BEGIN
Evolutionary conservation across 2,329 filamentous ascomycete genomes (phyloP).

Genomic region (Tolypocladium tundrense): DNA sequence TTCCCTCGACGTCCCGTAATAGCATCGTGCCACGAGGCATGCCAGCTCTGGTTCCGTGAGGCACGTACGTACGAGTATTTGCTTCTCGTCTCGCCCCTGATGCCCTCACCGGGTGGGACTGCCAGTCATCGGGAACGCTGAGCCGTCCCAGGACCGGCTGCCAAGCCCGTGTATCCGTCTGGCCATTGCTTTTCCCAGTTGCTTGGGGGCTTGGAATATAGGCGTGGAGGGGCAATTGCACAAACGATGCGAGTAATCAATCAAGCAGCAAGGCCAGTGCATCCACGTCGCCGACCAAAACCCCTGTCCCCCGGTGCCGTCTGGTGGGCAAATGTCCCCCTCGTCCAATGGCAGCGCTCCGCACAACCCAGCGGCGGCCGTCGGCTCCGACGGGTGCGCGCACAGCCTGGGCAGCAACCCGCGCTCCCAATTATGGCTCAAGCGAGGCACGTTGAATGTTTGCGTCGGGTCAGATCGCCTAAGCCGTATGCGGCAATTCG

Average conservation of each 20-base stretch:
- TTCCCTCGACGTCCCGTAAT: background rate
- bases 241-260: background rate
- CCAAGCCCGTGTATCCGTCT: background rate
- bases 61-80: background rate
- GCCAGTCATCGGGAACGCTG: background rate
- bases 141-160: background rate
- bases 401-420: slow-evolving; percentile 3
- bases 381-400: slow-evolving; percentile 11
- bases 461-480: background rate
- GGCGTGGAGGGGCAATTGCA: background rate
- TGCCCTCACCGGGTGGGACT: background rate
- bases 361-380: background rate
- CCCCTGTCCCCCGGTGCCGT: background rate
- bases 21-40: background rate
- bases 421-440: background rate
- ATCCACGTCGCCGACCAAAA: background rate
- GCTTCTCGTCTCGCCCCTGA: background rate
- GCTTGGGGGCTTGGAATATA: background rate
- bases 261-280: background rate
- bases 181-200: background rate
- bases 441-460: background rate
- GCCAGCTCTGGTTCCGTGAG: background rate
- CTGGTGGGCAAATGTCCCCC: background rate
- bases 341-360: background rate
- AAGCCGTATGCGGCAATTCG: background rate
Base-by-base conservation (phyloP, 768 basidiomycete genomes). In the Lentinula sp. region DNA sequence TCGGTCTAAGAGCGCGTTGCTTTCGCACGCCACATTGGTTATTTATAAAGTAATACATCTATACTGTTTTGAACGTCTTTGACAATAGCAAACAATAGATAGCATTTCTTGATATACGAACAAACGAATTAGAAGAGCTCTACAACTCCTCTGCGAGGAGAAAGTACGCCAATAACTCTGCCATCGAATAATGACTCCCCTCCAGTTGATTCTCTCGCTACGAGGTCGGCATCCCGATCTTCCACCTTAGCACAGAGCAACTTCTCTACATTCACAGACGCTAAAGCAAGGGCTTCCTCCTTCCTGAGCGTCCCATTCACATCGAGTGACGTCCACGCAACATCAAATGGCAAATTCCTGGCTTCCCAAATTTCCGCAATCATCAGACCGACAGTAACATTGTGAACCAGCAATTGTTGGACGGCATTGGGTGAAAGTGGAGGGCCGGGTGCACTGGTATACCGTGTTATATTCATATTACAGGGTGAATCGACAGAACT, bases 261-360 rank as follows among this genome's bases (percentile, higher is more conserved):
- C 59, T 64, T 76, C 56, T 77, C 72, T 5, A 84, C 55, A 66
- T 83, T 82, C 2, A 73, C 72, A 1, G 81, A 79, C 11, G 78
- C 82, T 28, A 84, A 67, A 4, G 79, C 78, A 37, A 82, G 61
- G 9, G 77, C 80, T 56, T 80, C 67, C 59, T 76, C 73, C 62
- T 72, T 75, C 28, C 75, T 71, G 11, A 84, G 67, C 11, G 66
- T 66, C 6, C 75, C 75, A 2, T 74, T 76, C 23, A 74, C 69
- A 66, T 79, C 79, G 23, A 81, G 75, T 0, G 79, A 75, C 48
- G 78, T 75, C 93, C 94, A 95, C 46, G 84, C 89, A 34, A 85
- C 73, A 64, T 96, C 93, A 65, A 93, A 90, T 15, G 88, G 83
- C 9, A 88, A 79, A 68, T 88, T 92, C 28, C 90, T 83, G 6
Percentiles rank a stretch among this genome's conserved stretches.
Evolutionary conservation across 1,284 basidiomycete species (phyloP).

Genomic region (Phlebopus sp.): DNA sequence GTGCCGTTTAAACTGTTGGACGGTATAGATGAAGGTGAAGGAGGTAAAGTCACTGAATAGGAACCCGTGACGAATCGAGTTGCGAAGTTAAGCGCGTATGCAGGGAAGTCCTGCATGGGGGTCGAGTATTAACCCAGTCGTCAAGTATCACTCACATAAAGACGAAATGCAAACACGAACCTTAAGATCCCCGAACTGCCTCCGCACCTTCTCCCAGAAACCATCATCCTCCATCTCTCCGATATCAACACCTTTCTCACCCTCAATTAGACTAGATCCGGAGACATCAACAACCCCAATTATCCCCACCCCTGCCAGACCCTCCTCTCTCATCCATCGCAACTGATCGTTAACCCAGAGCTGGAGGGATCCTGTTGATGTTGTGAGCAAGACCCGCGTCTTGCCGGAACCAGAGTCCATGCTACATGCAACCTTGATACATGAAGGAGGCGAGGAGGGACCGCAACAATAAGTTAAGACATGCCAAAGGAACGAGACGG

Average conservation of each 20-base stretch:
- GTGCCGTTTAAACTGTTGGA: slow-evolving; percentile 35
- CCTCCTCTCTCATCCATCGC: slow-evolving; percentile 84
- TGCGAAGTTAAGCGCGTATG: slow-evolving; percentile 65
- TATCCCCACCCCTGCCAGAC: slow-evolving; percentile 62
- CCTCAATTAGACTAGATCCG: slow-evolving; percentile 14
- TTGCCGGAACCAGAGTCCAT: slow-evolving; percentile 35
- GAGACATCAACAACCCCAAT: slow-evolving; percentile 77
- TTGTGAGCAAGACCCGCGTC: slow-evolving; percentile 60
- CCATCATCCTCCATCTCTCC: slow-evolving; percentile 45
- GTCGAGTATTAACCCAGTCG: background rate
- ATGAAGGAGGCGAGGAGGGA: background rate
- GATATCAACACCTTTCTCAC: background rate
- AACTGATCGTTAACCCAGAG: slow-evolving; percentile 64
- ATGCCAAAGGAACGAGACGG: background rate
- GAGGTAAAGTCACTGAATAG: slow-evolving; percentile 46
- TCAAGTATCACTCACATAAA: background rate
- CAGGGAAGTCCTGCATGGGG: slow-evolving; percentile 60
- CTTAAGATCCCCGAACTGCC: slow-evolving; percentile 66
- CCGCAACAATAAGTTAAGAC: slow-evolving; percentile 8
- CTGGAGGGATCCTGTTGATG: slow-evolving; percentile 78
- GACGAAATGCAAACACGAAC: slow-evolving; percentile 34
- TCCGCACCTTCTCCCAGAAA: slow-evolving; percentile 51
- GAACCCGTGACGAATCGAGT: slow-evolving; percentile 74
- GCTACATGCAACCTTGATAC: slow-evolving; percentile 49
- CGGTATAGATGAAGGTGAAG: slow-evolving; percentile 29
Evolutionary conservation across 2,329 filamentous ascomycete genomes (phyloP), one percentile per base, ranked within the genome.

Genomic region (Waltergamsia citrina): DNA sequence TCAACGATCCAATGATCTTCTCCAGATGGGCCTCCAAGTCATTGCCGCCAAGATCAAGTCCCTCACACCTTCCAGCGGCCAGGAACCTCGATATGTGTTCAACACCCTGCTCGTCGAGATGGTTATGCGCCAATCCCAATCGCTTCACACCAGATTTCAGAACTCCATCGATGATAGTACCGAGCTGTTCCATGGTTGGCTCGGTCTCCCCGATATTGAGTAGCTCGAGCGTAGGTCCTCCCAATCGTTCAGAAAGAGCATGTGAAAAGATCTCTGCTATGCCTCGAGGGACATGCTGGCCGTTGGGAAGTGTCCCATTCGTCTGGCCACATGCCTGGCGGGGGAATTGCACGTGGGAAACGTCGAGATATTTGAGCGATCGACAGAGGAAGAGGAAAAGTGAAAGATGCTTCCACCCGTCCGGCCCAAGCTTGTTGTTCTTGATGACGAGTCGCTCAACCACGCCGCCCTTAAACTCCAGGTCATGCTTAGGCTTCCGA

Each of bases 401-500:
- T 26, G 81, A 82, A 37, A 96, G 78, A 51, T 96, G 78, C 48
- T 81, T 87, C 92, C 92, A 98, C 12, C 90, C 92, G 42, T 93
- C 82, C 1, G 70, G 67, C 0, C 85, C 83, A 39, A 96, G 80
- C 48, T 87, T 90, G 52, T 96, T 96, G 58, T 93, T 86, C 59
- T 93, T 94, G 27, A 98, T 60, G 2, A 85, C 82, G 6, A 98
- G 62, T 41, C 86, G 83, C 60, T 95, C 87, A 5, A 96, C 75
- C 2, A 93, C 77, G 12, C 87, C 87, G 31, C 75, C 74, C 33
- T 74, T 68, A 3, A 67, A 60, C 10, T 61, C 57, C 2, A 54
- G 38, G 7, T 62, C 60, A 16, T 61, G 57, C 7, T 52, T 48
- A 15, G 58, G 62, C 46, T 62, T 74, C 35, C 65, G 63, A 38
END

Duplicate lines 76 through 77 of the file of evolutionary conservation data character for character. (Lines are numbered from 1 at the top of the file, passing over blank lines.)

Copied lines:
- T 93, T 94, G 27, A 98, T 60, G 2, A 85, C 82, G 6, A 98
- G 62, T 41, C 86, G 83, C 60, T 95, C 87, A 5, A 96, C 75